Everything in the Israeli-Palestinian conflict seems to have two narratives. Even in art. Even in Pittsburgh. That’s the lesson of the exhibit of Israeli, Palestinian and American artists, which was to have opened Sunday at Pittsburgh’s Mattress Factory museum but was canceled at the last minute.
“Sites of Passage: Borders, Walls & Citizenship” was to be the culmination of a joint multimedia project begun a year ago by a group of nine artists, composed of three Americans, three Israelis and three Palestinians. It was to be proof that art can be a point of creative contact between Israelis and Palestinians who want to engage with one another. As part of their own passage, the artists traveled together last year in the West Bank.
But last week, according to the show’s curator, the Palestinians began receiving threatening messages in Arabic on Facebook. The description of the exhibit used the words “collaboration” and “dialogue” — words that apparently have different meanings to artists and to Israel rejectionists — and the Facebook critics declared that the exhibit was a violation of the Arab cultural boycott of Israel, a serious offense.
To their credit, the Israelis tried to pull their Palestinian partners out of a tough spot. With magnanimity, they withdrew from the show on May 28 in an effort to remove the taint of the Palestinians being “collaborators.” Apparently that wasn’t enough. The Palestinians themselves pulled out the next day, and the project was abandoned. The museum and a related exhibition site, Filmmakers, followed up by posting an apology to “all Palestinians everywhere for the misunderstanding of this exhibition” on their websites. To Israelis and everyone else, they said nothing.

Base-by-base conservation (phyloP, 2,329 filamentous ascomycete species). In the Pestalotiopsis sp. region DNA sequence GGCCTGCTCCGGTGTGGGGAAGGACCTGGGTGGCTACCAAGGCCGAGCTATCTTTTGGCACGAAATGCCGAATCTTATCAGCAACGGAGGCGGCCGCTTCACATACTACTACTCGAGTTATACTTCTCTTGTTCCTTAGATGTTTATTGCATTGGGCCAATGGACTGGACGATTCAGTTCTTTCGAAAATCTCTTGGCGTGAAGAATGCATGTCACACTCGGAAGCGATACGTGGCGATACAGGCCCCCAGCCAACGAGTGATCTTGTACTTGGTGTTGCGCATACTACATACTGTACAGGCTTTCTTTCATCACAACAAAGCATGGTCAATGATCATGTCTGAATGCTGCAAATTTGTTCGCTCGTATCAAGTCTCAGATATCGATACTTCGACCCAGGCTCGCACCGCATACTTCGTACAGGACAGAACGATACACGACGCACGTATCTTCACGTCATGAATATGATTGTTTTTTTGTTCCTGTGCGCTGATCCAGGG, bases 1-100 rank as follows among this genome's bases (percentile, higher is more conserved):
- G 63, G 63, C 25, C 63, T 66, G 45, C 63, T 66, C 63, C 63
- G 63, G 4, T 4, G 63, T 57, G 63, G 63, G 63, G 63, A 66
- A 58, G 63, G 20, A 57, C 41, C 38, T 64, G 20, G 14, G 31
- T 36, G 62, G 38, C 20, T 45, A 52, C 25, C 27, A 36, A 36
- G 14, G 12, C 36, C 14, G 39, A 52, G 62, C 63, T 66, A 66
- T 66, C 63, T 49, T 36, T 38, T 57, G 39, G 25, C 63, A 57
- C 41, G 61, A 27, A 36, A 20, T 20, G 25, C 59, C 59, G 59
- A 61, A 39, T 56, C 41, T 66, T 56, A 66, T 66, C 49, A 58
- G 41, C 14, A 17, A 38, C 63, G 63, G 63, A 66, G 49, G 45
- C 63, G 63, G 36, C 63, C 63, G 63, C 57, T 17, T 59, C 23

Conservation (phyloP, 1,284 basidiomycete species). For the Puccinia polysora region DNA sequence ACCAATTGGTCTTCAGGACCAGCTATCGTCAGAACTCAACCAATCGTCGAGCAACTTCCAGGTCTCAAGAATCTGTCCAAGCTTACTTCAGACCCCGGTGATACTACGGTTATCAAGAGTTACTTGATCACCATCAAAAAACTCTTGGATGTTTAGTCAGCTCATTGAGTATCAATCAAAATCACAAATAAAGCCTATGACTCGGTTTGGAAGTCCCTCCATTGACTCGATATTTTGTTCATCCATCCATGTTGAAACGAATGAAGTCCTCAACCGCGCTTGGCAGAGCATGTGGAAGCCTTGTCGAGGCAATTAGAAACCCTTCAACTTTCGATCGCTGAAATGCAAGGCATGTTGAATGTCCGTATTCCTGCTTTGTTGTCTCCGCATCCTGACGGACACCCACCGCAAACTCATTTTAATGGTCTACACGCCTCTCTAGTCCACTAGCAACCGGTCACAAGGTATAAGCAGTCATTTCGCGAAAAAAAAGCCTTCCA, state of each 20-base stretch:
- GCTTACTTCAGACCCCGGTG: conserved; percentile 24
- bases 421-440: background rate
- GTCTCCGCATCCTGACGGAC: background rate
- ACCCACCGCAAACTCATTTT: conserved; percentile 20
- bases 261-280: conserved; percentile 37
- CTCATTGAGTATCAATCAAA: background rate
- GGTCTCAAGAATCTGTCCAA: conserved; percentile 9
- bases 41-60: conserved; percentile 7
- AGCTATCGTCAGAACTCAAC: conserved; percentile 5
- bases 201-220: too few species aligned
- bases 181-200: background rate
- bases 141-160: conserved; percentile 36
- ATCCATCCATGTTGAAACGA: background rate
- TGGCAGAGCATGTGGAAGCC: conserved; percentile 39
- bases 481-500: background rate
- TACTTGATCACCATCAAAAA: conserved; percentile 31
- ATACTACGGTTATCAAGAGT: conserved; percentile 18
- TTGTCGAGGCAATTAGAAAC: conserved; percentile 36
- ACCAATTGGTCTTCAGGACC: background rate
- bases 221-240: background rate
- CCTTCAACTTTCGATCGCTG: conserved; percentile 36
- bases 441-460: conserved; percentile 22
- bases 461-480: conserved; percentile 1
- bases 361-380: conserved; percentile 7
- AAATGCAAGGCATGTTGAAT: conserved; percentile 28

That was the first narrative. And that was bad enough.
The second narrative arose this week when one of the Palestinian artists blamed the city’s “Jewish lobby” for the cancellation of the show. He explained that after the Israelis withdrew, the Palestinians realized it wouldn’t be enough, because the “Zionist media” would “feed additional lies and stories” against the Palestinians.
As to what this artist could have been referring, we have no idea but feel it necessary to point out that until they withdrew, the image of the Palestinians was who they claimed to be: politically conscious artists whose feelings of injustice were backed by politically conscious Israelis.
In any event, regardless of the narrative, the Israeli artists showed sensitivity in trying to make the best of a bad situation. And the Palestinians, whether due to threats or otherwise, instead of letting their art tell their story, fell into the unfortunate image of hatred and bigotry, which in turn has been repeated in the media.
Everyone lost in this experiment: Pittsburgh’s philanthropic community that bankrolled the venture; the Israelis who went out on a limb only to be branded the enemy; and the Palestinian artists themselves, whose blind embrace of intolerance has undermined the very freedom of expression their artwork was meant to embrace.